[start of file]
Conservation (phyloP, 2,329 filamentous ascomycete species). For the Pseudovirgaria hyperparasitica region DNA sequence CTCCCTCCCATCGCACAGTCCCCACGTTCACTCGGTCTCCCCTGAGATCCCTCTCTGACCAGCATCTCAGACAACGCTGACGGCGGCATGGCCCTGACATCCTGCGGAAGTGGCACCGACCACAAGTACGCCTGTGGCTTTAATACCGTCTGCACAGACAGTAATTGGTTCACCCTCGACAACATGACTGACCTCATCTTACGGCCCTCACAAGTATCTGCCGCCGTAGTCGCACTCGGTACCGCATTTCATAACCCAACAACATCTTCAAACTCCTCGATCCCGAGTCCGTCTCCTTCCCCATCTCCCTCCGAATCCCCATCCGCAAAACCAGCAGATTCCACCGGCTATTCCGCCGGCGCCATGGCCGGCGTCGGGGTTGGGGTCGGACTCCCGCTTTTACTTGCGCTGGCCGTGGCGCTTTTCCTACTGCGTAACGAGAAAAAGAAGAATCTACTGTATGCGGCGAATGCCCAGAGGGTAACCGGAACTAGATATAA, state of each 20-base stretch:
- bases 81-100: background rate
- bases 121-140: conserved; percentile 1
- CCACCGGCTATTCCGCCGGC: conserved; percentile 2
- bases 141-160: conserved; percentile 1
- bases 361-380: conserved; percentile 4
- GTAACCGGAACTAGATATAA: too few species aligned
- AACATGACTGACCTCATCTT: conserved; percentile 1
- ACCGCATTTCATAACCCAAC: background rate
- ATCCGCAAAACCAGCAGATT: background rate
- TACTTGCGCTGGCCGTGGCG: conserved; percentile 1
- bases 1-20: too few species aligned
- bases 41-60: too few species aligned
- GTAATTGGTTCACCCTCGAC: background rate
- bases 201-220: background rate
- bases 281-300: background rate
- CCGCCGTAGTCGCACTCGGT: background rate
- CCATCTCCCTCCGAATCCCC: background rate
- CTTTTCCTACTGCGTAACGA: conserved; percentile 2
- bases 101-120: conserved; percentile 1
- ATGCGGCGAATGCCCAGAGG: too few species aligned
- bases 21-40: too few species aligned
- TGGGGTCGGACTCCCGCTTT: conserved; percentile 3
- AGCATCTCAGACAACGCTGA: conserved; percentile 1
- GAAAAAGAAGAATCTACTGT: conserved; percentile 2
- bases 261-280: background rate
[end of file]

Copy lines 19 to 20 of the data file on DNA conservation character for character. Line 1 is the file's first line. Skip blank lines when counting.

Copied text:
- CTTTTCCTACTGCGTAACGA: conserved; percentile 2
- bases 101-120: conserved; percentile 1